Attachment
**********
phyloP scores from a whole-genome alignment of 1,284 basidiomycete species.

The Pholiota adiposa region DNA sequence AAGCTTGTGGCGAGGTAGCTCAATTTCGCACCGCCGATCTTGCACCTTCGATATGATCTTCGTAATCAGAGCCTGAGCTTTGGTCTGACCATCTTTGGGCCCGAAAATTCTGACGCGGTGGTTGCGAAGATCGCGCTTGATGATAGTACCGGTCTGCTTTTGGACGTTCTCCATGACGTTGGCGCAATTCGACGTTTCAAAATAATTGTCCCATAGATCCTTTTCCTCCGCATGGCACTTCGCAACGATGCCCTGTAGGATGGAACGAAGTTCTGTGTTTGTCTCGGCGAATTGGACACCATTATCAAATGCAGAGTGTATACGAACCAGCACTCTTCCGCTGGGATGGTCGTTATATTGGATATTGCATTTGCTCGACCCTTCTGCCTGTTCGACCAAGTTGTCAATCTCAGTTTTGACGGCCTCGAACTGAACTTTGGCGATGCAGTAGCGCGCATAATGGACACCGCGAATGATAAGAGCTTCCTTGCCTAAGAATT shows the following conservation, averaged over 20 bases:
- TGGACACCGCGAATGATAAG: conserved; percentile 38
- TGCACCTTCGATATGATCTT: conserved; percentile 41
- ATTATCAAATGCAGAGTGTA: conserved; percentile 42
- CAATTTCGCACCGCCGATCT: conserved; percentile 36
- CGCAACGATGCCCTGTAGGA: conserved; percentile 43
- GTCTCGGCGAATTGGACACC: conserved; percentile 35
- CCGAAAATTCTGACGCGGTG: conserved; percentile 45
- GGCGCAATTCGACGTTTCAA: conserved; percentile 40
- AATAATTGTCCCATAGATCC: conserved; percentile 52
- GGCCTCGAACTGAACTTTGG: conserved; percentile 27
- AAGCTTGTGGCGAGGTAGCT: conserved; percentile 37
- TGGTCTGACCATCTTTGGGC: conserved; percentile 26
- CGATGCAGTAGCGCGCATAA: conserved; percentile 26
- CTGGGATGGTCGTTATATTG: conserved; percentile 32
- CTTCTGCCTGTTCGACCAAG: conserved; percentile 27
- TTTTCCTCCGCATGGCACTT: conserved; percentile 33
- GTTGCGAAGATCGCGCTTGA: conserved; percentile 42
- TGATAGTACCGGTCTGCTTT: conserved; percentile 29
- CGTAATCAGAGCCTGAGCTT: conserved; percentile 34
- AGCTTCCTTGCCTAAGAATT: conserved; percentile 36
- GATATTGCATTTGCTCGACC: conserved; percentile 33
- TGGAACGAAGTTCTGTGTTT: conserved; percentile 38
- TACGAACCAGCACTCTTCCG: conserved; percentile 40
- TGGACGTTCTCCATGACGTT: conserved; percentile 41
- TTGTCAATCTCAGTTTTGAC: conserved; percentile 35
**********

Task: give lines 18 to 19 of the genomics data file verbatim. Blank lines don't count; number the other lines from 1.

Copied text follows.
- TTTTCCTCCGCATGGCACTT: conserved; percentile 33
- GTTGCGAAGATCGCGCTTGA: conserved; percentile 42